Raleigh, N.C. — Businessman Donald Trump, the presumptive Republican nominee for president, has endorsed 2nd District Congresswoman Renee Ellmers in her primary.
Ellmers faces fellow Congressman George Holding and Cary doctor Greg Brannon.
Early in-person voting is over, but voters go to the polls on Tuesday to settle congressional and state Supreme Court primaries across North Carolina.
Ellmers was the first woman in Congress to endorse Trump's presidential bid, a fact he notes in his endorsement.
"I need her help in Washington so we can defeat ISIS, secure our border and bring back jobs, and frankly, so many other things. And Renee knows how to do it. She gets it," Trump says in a recorded message.
Ellmers' campaign distributed the recording online this weekend, and it will go out as an automatic call to voters in the district on Monday, according to a member of her campaign team.
Ellmers sent the news out to supporters on Saturday, writing in an email, "I'm excited to share with you that I've been endorsed by GOP nominee, and the next president of the United States, Donald Trump!"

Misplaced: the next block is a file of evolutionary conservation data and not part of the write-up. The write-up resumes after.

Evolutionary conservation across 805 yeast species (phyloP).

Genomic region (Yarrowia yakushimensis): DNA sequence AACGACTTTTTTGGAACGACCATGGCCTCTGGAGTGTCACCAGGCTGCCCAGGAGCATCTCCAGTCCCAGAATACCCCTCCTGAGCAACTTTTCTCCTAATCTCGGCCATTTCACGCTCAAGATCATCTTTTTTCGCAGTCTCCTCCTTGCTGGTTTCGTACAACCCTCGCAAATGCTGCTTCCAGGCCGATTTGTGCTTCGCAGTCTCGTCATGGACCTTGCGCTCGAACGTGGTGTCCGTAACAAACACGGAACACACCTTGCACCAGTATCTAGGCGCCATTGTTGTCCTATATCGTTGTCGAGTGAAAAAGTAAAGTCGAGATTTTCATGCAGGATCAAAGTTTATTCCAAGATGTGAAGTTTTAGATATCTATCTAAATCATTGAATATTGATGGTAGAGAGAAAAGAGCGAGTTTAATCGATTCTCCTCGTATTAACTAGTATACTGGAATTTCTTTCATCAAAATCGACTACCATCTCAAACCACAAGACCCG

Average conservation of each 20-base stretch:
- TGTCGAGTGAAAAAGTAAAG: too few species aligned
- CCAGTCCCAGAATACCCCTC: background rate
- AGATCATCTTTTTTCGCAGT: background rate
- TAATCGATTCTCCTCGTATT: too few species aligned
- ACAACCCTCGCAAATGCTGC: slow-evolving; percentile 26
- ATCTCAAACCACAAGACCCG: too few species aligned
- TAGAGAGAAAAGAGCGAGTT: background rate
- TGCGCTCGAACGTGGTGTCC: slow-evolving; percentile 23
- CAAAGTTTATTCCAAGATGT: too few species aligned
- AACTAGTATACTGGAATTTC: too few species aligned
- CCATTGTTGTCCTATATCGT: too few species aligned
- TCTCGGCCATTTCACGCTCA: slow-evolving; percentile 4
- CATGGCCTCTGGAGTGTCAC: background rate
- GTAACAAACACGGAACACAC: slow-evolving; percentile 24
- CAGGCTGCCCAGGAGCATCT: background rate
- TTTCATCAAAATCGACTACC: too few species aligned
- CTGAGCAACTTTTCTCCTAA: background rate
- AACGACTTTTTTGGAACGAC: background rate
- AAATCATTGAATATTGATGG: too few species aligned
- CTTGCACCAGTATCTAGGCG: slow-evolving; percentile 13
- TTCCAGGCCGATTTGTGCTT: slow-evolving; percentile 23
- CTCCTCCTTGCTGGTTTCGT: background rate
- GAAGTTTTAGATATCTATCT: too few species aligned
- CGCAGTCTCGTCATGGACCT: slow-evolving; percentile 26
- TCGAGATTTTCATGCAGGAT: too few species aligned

It is unusual for sitting congressmen to find themselves in the same race. But after state lawmakers were forced to redraw congressional districts this spring, Holding's existing 13th District moved to the Triad. He now lives in the 4th District, a Democratic stronghold currently represented by Congressman David Price, but he lives close to the newly drawn 2nd District, and many of the voters that he currently represents live in the redrawn district.
Ellmers was first elected as a tea party standard bearer, while Holding is a veteran of former Sen. Jesse Helms' office. In recent weeks, the two have questioned each other's conservative credentials and sparred over spending on overseas trips.
Carter Wrenn, a strategist working for Holding, dismissed the Trump endorsement, pointing to news reports that Ellmers had first sided with Ohio Gov. John Kasich before backing Trump.
"I think she's been trying to use Trump to help herself ever since. This is just the latest chapter in that book," Wrenn said, adding that he believes primary voters will "make up their own minds. I think they tend to take endorsements with a grain of salt."